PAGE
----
Accordingly, the separation of ocean freight rates from other surcharges including terminal charges have increased the overall shipping charges. Also most of the trade nowadays takes place through confidential service contracts and it is very important to identify the specific pricing tools that are more advanced and effective than the usual cartels. These action can be very evident, if one follows closely the empirical situations that are prevailing in the current market.
Identifying all the issues in depth, Sri Lankan government in 2014 during the budget proposals, proposed to set up a fully pledge Merchant Shipping Authority by introducing timely amendments to the Merchant Shipping Act, in order to prevent the monopoly in pricing in the shipping trade stating the no shipping line will be permitted to levy terminal handling and other charges in addition to freight.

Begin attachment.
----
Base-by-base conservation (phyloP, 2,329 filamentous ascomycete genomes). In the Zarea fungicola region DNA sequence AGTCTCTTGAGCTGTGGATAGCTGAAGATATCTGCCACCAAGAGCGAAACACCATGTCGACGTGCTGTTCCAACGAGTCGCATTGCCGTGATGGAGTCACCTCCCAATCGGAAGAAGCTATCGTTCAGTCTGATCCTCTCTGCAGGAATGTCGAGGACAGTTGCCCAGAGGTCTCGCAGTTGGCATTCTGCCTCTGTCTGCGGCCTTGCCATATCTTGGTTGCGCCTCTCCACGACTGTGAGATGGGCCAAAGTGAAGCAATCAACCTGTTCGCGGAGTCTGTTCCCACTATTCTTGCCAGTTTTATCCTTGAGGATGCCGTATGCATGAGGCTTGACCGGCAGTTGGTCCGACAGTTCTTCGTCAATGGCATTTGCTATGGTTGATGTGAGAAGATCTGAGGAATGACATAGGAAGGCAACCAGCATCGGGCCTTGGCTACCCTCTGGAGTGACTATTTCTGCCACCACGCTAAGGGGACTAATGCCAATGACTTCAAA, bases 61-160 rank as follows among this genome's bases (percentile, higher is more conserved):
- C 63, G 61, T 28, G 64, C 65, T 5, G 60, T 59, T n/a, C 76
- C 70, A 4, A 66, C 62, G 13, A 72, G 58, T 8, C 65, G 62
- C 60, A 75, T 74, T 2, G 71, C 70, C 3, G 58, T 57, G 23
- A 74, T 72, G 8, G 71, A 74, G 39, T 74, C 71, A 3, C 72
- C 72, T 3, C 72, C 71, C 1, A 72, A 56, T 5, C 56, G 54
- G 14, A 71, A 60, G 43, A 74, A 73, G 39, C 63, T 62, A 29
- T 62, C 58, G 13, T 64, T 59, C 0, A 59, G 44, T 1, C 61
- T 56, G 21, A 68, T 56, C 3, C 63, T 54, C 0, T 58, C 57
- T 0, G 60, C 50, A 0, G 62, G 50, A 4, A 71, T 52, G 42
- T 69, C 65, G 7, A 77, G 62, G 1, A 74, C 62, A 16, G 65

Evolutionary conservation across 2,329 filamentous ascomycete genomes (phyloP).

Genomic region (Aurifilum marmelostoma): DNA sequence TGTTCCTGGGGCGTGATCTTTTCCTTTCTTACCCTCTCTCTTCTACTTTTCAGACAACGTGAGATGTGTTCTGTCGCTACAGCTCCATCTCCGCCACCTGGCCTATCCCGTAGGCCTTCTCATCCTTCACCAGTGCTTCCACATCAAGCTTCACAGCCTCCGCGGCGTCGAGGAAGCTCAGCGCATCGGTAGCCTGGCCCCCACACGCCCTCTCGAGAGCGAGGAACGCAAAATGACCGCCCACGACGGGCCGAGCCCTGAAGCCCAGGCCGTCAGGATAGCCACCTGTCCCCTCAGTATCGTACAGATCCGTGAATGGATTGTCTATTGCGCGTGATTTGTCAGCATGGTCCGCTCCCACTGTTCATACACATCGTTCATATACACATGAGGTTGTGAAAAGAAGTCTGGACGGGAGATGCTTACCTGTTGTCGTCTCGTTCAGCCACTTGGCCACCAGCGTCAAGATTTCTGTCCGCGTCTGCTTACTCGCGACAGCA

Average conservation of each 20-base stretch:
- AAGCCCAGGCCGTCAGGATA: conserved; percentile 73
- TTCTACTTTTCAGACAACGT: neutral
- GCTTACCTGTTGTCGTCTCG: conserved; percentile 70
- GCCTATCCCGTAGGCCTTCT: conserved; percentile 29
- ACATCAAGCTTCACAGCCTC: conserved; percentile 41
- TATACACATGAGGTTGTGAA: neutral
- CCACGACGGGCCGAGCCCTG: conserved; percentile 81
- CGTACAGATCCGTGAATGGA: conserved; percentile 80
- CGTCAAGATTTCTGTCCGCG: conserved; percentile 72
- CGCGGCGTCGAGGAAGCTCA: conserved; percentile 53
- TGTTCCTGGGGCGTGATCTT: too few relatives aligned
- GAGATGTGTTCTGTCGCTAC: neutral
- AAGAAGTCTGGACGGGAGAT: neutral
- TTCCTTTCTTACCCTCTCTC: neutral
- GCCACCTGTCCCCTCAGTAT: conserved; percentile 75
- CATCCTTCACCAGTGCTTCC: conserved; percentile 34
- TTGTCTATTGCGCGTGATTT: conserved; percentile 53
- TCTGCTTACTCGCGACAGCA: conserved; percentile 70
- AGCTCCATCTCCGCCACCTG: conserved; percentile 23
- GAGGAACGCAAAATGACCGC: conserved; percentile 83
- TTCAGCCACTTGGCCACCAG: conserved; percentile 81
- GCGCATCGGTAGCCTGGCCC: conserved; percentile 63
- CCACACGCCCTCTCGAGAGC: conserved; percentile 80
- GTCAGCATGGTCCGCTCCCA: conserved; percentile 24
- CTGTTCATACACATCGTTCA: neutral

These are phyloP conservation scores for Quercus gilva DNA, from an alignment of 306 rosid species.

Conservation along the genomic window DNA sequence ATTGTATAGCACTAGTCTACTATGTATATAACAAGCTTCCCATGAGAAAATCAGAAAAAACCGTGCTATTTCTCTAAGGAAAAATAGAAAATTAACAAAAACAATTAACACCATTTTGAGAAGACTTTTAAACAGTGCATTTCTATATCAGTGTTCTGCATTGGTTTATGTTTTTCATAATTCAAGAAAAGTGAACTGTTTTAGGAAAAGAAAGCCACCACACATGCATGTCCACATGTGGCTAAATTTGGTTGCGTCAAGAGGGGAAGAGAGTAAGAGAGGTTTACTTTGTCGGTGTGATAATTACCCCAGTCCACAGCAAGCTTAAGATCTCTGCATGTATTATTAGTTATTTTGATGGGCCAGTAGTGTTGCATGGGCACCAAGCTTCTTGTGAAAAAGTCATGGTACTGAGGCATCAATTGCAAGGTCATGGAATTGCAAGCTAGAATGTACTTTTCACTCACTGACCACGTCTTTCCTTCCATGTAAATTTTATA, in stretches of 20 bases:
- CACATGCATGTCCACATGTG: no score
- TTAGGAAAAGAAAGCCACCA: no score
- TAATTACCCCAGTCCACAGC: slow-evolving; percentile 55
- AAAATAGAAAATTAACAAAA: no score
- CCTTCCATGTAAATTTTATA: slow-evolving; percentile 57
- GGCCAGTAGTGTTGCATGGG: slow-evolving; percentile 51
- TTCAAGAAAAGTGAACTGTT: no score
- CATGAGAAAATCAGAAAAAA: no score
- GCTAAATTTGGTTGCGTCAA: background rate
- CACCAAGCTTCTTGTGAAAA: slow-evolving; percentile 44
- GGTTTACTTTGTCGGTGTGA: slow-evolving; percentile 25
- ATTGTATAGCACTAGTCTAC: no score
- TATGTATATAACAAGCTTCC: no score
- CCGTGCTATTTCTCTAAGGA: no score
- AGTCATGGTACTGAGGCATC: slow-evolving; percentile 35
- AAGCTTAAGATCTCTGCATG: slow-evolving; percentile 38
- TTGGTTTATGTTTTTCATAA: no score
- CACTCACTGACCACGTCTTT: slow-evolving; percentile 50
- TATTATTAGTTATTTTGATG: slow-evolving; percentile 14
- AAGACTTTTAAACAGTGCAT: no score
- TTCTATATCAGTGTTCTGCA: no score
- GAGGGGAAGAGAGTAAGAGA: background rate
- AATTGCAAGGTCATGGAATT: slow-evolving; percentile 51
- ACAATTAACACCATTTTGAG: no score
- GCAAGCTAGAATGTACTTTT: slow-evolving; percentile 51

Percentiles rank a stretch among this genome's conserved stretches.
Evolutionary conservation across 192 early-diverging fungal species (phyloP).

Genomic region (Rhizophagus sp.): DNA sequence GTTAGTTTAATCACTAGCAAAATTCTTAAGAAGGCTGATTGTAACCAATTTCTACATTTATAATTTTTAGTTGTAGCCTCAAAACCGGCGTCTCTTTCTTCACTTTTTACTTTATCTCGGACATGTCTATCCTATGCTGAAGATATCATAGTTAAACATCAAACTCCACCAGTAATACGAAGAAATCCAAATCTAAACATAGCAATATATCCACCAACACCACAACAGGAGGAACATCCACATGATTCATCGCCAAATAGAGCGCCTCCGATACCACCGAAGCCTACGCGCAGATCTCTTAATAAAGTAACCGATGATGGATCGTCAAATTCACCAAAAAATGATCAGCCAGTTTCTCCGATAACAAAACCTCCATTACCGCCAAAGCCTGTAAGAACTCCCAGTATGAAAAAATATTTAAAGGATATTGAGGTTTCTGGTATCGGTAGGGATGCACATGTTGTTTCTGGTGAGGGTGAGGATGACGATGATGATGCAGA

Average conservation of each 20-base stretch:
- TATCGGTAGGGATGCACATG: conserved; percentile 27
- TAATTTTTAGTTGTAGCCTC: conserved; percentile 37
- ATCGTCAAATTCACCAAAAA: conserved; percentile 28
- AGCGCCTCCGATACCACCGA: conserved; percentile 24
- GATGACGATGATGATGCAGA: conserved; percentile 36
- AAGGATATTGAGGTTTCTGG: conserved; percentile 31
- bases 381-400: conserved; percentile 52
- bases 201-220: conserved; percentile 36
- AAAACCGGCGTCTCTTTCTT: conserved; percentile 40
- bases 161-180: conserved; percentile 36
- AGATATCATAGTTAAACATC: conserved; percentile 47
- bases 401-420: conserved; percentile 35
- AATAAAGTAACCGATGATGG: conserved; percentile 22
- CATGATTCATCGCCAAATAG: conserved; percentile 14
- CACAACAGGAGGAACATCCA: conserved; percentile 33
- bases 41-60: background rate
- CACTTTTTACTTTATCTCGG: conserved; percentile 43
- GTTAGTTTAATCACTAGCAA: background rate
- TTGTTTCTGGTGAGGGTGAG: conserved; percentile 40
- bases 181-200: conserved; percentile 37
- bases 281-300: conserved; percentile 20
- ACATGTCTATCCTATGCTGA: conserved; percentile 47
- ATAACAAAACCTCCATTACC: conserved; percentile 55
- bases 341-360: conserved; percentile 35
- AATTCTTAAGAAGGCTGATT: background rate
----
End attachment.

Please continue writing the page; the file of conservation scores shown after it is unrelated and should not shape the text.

This bold and pragmatic policy decision to incorporate all surcharges to Freight establishing an all-inclusive freight rate addressed a very long standing grievance in the industry which suffered due to unfair trade practices being used by various service providers. This also especially resolved the Terminal Handling Charges issue going back to 1990’s where the shipping lines arbitrarily and unilaterally introduced a separate Terminal Handling Charge (THC) which was in fact part of the freight until 1997. Also this virtually stopped large amounts of surcharges billed in UDS collected locally. Subsequently these collected large sums would have drained out of the country even violating against the exchange control laws as only Freight can be remitted out of the country... Obviously with this correction it was a major hit for the parties who were continuously involved in unfair or wrong trade practices who collected large amounts of monies.